Even when they are on a family vacation together, the three principals of Windermere Realty admit to talking shop.
“For the family members not involved in the business, it does sometimes reach an ‘enough already’ point,” admits Jill Jacobi Wood, daughter of Windermere’s founder, John Jacobi, and president of Windermere Services and Client Services.
“It’s not a day job for us,” says John’s son OB, president of Windermere Real Estate. “It’s a 24/7 ongoing conversation of how can we do things better and succeed.”
Nothing heightened the urgency of that never-ending conversation more than the collapse four years ago of the real-estate industry, which that is still shaking itself out.
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“The market is still down 35 percent from its peak,” says Geoff Wood, who is CEO and Jill’s husband. “And the most dramatic change that has caused in the last five years has been in agent counts.”
Wood says that during the height of the bubble, there were too many agents for whom real estate was not a full-time profession.
“Those agents have dropped out of the market, and those full-time professionals who have held on are doing well again.”
The recent success comes as the family-owned company celebrates its 40th year as an independent company.
“National companies would like to absorb us because of our recognized and respected name,” says OB. “But this recent crisis proved that we could hang on and remain independent.”
Geoff says he told Windermere’s franchisees throughout the crisis, “We are not a discount operation, that such a change for us would adversely affect our reputation and brand.”
Paul Bishop, vice president of research for the National Association of Realtors (NAR), says the national organization does not keep longevity statistics.
But, he says, “the most successful are those who have looked ahead to see what was next and then planned for the long term.”
The core of Windermere’s business model is franchising. The company is the umbrella for some 300 offices operated by 110 franchisees, making it the largest regional real-estate company in the Pacific Northwest. It’s a tight-knit group, according to OB.
Unlike Subway or McDonald’s franchises, for example, “ we don’t compete against each other,” Geoff says. “When there’s a good idea generated, we share it with all our owners.”
The family believes the lack of competition among the Windermere franchises is one of its strengths and attracts real-estate brokerages interested in becoming a franchisee.
“We do it on a handshake and a six-month rolling commitment,” says OB, comparing that to the more typical industry standard of a five- to 10-year written contract. “If they’re not happy after six months, they are free to leave.”
Janet Haberbush, a partner of the Windermere Real Estate/Wall Street franchise since 1991, says the close, collaborative relationship among all franchise owners is something the Windermere culture has fostered.
“There are not a lot of levels here,” Haberbush says. “We can pick up a phone and talk to Jill, Geoff or OB anytime we need to.”
A key element in whether Windermere selects a brokerage to become a franchisee is based on that brokerage’s entrepreneurial spirit.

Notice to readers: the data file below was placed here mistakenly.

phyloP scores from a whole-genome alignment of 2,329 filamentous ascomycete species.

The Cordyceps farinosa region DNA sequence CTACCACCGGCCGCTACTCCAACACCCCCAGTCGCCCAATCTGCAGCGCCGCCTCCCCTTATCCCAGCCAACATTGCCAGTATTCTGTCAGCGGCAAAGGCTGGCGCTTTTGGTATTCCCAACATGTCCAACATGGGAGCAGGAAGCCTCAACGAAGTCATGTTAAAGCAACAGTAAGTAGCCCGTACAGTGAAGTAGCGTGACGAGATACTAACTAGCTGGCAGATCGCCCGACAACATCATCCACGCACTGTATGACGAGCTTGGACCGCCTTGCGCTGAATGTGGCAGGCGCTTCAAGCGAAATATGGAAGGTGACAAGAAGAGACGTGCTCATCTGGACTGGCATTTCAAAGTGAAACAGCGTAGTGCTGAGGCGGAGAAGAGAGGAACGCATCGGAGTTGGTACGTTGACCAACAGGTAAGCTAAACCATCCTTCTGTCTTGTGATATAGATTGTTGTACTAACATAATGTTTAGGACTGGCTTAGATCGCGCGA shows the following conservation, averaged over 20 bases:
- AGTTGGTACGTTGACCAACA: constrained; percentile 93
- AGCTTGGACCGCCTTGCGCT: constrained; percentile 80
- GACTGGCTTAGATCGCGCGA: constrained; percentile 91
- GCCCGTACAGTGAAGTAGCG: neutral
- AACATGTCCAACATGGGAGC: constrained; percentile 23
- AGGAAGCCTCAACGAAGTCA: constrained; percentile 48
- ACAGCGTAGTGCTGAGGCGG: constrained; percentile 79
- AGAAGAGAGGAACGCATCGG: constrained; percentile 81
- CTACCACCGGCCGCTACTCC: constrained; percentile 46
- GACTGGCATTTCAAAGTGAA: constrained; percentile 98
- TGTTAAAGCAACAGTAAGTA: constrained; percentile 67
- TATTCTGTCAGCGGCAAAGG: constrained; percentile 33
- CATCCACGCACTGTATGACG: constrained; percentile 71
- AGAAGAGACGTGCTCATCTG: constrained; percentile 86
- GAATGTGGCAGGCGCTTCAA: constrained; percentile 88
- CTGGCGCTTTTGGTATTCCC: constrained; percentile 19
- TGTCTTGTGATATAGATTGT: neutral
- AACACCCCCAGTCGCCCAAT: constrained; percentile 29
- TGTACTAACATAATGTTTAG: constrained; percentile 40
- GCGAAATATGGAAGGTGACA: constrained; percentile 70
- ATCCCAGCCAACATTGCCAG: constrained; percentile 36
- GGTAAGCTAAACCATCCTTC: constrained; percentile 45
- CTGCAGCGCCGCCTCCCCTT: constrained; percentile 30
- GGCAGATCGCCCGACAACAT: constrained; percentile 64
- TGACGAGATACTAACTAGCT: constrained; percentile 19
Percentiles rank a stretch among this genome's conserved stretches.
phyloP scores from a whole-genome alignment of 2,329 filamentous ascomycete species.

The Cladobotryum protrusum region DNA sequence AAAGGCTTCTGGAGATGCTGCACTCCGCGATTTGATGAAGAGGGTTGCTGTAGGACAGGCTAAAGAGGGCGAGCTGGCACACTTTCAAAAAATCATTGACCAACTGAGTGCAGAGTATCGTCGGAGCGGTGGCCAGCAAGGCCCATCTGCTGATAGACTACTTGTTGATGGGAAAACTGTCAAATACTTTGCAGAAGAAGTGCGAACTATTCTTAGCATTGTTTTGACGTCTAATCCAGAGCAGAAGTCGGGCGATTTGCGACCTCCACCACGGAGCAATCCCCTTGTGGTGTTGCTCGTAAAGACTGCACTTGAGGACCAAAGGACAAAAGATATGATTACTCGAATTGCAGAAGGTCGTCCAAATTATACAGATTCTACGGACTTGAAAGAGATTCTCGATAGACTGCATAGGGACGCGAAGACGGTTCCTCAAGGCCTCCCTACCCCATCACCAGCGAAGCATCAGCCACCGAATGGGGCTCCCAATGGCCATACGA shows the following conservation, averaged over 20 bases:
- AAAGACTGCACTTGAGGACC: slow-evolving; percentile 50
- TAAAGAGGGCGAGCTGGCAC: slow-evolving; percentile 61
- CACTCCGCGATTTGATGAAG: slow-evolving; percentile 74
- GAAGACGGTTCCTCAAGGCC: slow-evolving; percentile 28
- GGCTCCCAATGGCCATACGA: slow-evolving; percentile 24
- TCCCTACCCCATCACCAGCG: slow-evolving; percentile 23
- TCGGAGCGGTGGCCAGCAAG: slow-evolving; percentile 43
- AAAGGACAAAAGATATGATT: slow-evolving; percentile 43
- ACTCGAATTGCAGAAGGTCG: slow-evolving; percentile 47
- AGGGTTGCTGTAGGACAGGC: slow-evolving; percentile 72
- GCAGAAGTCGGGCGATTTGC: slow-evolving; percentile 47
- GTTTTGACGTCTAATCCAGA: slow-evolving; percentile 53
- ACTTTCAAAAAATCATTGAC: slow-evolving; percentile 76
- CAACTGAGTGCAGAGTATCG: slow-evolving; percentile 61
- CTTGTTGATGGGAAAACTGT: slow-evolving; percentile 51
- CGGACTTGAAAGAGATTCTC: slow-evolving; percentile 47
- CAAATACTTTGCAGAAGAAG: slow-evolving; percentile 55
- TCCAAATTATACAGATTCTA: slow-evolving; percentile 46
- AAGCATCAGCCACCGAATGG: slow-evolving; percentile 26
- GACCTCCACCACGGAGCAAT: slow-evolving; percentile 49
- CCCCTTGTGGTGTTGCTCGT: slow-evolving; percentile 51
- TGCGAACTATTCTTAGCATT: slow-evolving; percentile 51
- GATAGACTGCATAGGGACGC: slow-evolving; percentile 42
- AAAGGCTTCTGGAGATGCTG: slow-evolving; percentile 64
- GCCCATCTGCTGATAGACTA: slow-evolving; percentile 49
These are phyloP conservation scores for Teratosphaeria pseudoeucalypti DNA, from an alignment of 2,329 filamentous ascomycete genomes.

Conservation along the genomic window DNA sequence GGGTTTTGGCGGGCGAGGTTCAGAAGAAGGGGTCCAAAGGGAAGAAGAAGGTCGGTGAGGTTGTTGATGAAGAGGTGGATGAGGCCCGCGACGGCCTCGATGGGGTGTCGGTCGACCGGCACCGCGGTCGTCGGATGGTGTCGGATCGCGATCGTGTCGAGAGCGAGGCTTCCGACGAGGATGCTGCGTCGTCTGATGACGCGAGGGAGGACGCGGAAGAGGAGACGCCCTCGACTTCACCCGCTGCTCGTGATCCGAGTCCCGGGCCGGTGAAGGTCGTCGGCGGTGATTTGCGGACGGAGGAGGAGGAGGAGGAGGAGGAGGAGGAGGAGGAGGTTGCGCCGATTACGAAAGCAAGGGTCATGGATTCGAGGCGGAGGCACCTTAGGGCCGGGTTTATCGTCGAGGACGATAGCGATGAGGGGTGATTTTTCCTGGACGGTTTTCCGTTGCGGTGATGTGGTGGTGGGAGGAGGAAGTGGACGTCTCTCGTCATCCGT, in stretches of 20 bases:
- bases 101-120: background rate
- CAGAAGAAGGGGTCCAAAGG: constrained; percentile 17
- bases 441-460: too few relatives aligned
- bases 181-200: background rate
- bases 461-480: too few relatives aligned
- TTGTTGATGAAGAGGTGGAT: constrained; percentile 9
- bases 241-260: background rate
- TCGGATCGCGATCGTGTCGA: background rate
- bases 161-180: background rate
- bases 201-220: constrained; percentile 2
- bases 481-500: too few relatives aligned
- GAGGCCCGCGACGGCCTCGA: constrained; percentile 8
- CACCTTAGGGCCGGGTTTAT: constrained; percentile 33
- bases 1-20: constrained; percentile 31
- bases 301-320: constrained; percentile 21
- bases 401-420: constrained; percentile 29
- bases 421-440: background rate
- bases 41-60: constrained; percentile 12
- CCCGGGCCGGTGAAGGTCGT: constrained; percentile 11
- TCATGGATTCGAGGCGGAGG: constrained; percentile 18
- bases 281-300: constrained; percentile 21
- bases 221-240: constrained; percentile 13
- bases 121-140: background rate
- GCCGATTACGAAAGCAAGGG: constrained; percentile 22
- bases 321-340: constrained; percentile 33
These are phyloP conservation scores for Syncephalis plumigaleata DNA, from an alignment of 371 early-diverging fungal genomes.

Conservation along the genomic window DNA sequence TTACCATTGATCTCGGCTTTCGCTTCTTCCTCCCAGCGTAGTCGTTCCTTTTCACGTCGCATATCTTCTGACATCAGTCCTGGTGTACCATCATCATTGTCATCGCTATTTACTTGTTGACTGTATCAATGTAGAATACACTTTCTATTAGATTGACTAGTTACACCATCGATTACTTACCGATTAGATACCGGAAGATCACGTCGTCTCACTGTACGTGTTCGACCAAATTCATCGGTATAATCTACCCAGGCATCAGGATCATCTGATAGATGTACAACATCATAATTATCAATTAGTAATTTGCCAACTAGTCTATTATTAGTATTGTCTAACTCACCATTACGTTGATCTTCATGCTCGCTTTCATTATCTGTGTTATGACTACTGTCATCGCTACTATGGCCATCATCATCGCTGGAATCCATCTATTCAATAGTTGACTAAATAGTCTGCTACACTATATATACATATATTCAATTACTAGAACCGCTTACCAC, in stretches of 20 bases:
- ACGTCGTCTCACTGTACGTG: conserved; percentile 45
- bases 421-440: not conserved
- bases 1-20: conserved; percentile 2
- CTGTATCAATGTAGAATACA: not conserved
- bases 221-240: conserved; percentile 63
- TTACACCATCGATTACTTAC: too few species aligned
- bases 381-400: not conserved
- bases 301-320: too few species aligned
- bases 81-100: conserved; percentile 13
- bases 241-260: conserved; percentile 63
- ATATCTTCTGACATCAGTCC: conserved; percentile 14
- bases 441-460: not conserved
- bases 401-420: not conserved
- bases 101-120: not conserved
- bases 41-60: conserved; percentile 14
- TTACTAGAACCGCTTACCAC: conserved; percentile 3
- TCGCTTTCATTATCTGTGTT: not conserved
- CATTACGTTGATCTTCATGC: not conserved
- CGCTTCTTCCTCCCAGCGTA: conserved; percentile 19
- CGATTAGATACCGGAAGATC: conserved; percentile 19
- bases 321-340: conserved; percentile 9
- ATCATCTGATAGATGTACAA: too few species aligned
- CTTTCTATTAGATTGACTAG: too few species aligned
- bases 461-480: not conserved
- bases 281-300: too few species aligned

“John Jacobi was entrepreneurial in buying this company in 1972, and that spirit remains an integral part of Windermere,” Geoff says.
Competitor Tanda Sullivan, a broker with The Force Realty in Bellevue, says Windermere has built up an advantage on the listing side of the transaction as potential clients are more comfortable going with a well-known name and a good reputation.
“They are the Cadillac of real-estate companies,” says Sullivan. “Windermere is the name you think about, when you think about real estate in Washington.”
The company has expanded beyond the Seattle area into 10 states. In September it opened its first franchise in a growing Mexican hot spot, Los Cabos, at the tip of Baja California.
“We are seeing a lot of growth here in Los Cabos coming from the Western states where Windermere already has a strong presence,” says Jay West, whose CaboRealty Partners recently merged with another Cabo area firm before signing on together as a Windermere franchisee.
West thinks the market for second and retirement homes in the Cabo area will grow threefold, from more than 2 million to 6 million in 10 years. He expects Windermere clients will want to deal with a Windermere company if they buy there.
“We’re expecting our business to grow by a minimum of 50 percent,” West says.
Windermere has been disappointed in the past with attempts to set up brokerages outside the Seattle area, says Jill.
“We want to offer the same level of success we enjoy in the Seattle area to brokerages located beyond in other states. The failures we’ve sustained in these outer areas have been due to either a lack of knowledge of or of trust in what Windermere can offer.”
The company has also worked on using technology to compete. In October it unveiled new initiatives for some 400 agents.
“They’ve already aerially mapped the entire MLS for the Cabo area,” says West.
And what are the prospects for a third generation of the Jacobi family to guide Windermere through the next 40 years and beyond?
“It’s still too early to know whether or not any of our kids will work at Windermere,” Geoff says. “But the older ones have been introduced to the business through odd jobs like sweeping the sidewalks in front of our offices and answering phones during school breaks.
“Ultimately, we want our kids to do whatever makes them happy, and if that ends up playing a role at Windermere, all the better.”